The premise of Occupy Wall Street is simple: American society is becoming more unequal as a privileged minority takes control of an increasingly larger share of wealth and power. As I mentioned in my post last week, not all scholars agree with this assessment.
Robert J. Gordon at Northwestern University in a 2009 NBER paper argues, “The rise in American inequality has been exaggerated both in magnitude and timing.” In reviewing Gordon’s paper I want to emphasize areas where there is genuine disagreement, and where there is consensus. The punchline: Gordon focuses on how potential mismeasurement has overstated inequality within the bottom 99% of the income distribution, but he actually does not disagree that the share of the top 1% has dramatically outpaced at other groups.
Gordon claims inequality has been exaggerated in three ways:
- 1. The conventional measure showing a large gap between growth of median real household income and of productivity greatly overstates the increase compared to a conceptually consistent alternative gap concept.
- 2. The increase of inequality is not a steady ongoing process; after widening most rapidly between 1981 and 1993, the growth of inequality reversed itself and became negative during 2000‐2007.
- 3. An emerging literature documents an exaggeration of the rise of inequality due to the use of common price indexes across income groups.
Comparing Apples and Oranges?
Gordon’s wants to undermine a now common observation: total economic productivity has dramatically outpaced median household income growth over the last thirty years. The conventional claim might illustrate that typical households have not been sharing in the spectacular growth of the American economy.
The conventional method is wrong, Gordon argues, because it does not adjust for factors including shrinking household sizes, the use of GDP deflators used to compare incomes over time, and changing number of hours worked. The conventional estimate for the income-productivity gap between 1979-2007 is 1.46, but after making all adjustments it is reduced to 0.16. Moreover, mean and median incomes grew at remarkably similar rates during this period, even after accounting for topcoding.
The failure to adjust conventional income series is a potentially serious problem. I have already written about work by Richard Burkhauser et al. that suggests that household size adjustments and choice of deflators can substantially change estimated household income growth rates. One question that we should be asking, however, is whether workers adding additional hours or women and teenagers entering the workforce reflects some fundamental change in the labor market over the previous three decades that is a response to declining real wages. If so, then we may not want to completely adjust for it in inequality calculations.
How Plausible is Skills Biased Technological Change?
One popular explanation for rising inequality is SBTC – the mechanization of low or middle-skilled professions leading to a dampening of wages in those sectors. The figure below shows that there was a steady increase in the ratio of income between the 90th percentile and the 50th percentile from the 70s onward, and a very large divergence between the 50th and the 10th that began in the early 1980s. The apparent compression between the 50th and the 10th percentile in the late 1990s would be inconsistent with the SBTC hypothesis if the mechanization were only affecting the lowest skilled workers, but as Gordon points out, there is evidence that the middle sectors (such as clerical workers and factory workers) have been hardest hit by SBTC. Outsourcing is another piece of the puzzle, but there is a lingering question about the persistence and scope of outsourcing after the current recession.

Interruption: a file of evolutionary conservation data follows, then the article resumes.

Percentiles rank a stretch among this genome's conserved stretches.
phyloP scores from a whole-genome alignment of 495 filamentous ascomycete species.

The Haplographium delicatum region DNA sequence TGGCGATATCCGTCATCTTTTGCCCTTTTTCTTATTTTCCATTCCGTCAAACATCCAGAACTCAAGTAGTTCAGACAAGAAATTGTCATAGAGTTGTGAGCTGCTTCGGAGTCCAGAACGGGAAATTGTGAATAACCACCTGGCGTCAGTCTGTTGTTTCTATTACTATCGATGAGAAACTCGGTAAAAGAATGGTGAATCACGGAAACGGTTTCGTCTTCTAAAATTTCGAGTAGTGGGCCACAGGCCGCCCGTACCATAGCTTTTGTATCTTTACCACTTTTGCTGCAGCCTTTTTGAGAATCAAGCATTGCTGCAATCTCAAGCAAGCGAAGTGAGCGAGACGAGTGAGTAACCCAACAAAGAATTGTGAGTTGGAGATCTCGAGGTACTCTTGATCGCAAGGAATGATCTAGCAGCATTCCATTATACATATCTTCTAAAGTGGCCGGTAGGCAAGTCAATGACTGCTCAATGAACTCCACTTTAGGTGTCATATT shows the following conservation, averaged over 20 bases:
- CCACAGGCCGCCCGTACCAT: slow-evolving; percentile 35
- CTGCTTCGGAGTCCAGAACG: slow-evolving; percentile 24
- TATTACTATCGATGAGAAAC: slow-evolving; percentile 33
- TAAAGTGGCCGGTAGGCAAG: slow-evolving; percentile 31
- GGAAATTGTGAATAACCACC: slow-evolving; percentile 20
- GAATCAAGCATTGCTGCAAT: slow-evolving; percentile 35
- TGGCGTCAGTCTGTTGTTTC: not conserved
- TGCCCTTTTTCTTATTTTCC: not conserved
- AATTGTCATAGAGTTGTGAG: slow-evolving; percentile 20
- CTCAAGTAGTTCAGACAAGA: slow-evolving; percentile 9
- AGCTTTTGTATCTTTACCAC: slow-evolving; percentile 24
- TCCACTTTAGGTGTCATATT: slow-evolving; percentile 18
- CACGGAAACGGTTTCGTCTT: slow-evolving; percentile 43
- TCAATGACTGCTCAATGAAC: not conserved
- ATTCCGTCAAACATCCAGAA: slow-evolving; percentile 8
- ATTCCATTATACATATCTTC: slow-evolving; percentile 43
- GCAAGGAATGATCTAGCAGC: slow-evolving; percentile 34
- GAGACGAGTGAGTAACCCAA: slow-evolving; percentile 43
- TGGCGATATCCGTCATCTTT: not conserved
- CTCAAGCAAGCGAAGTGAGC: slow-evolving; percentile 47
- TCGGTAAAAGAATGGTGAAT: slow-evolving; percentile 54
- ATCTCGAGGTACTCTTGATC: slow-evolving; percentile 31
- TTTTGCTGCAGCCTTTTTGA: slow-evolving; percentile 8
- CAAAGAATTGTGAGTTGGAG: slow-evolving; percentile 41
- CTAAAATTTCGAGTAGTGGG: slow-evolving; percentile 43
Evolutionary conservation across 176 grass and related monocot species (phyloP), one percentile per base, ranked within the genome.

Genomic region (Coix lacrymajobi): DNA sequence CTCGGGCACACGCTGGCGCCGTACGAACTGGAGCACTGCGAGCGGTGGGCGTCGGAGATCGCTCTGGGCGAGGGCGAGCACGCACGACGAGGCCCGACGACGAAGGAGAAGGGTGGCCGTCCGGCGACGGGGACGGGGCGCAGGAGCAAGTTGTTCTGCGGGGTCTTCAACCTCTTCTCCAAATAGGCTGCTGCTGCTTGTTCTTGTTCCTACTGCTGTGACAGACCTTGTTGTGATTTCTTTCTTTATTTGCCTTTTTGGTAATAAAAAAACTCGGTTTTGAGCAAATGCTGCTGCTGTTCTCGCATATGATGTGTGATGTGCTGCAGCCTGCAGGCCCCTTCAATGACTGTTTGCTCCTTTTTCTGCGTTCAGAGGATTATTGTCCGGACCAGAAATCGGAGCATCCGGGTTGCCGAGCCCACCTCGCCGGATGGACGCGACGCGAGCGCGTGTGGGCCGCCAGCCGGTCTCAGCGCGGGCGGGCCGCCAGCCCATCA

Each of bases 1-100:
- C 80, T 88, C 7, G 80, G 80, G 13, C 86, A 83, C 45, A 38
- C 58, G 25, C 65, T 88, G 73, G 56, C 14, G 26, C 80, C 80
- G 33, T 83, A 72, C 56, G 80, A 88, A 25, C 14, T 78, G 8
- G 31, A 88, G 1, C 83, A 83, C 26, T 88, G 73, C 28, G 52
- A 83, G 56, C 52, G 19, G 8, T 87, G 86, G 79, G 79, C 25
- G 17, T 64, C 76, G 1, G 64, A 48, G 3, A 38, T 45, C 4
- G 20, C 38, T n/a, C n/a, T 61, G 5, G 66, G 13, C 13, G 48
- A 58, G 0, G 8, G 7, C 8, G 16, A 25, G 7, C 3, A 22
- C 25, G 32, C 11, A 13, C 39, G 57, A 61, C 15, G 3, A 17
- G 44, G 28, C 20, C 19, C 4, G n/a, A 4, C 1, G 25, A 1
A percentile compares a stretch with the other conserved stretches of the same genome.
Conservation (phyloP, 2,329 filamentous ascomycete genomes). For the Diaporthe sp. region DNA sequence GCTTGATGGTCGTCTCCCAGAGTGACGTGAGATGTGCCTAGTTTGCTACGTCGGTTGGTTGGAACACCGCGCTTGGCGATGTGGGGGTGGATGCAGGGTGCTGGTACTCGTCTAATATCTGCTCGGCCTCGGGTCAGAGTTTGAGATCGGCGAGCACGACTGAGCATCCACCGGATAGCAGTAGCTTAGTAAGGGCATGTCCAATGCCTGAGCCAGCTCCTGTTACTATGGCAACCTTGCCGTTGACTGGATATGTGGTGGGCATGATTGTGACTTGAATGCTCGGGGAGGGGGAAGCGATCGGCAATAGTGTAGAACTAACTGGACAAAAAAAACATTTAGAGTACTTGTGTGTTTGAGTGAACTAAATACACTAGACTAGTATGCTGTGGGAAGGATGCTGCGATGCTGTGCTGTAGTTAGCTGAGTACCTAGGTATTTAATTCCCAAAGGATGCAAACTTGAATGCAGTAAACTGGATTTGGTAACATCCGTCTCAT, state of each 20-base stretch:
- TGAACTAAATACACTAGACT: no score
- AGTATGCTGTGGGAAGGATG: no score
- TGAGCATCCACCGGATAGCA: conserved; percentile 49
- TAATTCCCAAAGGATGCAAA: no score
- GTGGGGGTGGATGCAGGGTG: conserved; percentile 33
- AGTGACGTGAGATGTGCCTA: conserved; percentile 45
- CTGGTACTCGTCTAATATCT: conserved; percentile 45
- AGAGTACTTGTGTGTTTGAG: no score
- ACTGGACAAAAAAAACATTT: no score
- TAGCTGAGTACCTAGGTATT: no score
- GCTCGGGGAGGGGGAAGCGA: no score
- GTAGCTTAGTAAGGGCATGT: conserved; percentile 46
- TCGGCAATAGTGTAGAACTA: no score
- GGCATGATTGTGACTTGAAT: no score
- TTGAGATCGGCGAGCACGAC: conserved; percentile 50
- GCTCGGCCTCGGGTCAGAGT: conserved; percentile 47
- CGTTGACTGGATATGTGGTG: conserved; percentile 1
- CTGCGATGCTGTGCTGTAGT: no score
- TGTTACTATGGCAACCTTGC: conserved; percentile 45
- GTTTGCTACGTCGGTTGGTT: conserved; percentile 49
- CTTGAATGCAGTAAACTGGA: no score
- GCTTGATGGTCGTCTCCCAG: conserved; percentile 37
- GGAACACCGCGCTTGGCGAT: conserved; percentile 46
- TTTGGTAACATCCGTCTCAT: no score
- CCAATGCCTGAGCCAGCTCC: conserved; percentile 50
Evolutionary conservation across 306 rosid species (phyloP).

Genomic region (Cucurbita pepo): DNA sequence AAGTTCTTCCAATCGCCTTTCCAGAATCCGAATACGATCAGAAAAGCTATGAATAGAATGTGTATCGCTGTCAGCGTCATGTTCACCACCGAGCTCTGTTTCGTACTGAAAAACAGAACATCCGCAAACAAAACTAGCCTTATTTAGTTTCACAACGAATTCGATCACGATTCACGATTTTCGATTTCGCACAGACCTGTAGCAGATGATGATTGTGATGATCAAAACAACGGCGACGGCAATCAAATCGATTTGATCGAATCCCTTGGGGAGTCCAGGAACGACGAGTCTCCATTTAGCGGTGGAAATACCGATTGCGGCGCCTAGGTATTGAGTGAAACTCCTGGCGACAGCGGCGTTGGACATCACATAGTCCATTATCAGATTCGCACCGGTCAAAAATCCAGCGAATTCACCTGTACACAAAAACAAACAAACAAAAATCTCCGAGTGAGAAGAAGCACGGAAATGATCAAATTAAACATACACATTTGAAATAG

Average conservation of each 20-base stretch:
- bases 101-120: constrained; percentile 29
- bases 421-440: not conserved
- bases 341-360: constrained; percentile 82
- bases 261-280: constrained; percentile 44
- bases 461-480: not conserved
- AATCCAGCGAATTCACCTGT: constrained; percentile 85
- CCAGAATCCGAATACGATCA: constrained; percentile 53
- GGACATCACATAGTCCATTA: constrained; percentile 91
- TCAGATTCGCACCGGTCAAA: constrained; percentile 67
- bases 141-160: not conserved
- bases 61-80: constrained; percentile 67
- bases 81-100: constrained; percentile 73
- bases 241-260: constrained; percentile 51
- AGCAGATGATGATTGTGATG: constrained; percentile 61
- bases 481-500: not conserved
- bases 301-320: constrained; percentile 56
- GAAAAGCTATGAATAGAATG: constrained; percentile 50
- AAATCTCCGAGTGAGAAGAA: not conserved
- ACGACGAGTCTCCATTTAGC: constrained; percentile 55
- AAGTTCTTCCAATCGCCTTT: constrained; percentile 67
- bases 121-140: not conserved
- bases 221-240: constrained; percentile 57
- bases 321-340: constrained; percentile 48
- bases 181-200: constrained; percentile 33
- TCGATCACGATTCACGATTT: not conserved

The more interesting question is what has been happening above the 90th percentile. The highest earners are a heterogeneous group (as I reviewed last week), and the degree to which their compensation is tethered to the productivity of their sector in the market varies. Gordon actually emphasizes this point for CEO pay: “While superstars and top professionals have their incomes chosen by the market, CEO compensation is chosen by their peers, a system that gives CEOs and their hand-picked boards of directors, rather than the market, control over top incomes.” Beginning in the 1990s, stock options became a very important piece of the compensation of executives. While the compensation of CEOs and the performance of markets are clearly correlated (so that they take in less during recession years, see below), other forms of income such as salaries are much better protected from the market.
Concerning the top 1%, Gordon favors market-based explanations for rising compensation: rising CEO pay reflects a closer alignment of CEO compensation with market fundamentals. However, there have also been changes in the structure of financial regulations and taxes on the wealthiest that have favored this group. While Gordon acknowledges other arguments showing greater rent seeking among CEOs, he is quick to dismiss them. He shouldn’t be if Hacker and Pierson are right.
Getting to the bottom of the inequality puzzle is not easy. The Gordon paper is one example of how reasonable scholars can interpret income and earnings data and develop a somewhat different story than the conventional narrative. None of this should conceal points of obvious agreement: inequality in income has been growing at most points in the income distribution (it’s only a question of how much and why), and the very top is continuing to take in a larger share of national wealth. Should this bother you? We need to have a deeper understanding of the micro-mechanisms that mediate inequality at the very top (is it politics? Changing mores about executive compensation? Financial shenanigans?). We also need to get a better handle on the complex relationship between the productivity of workers and their take-home pay.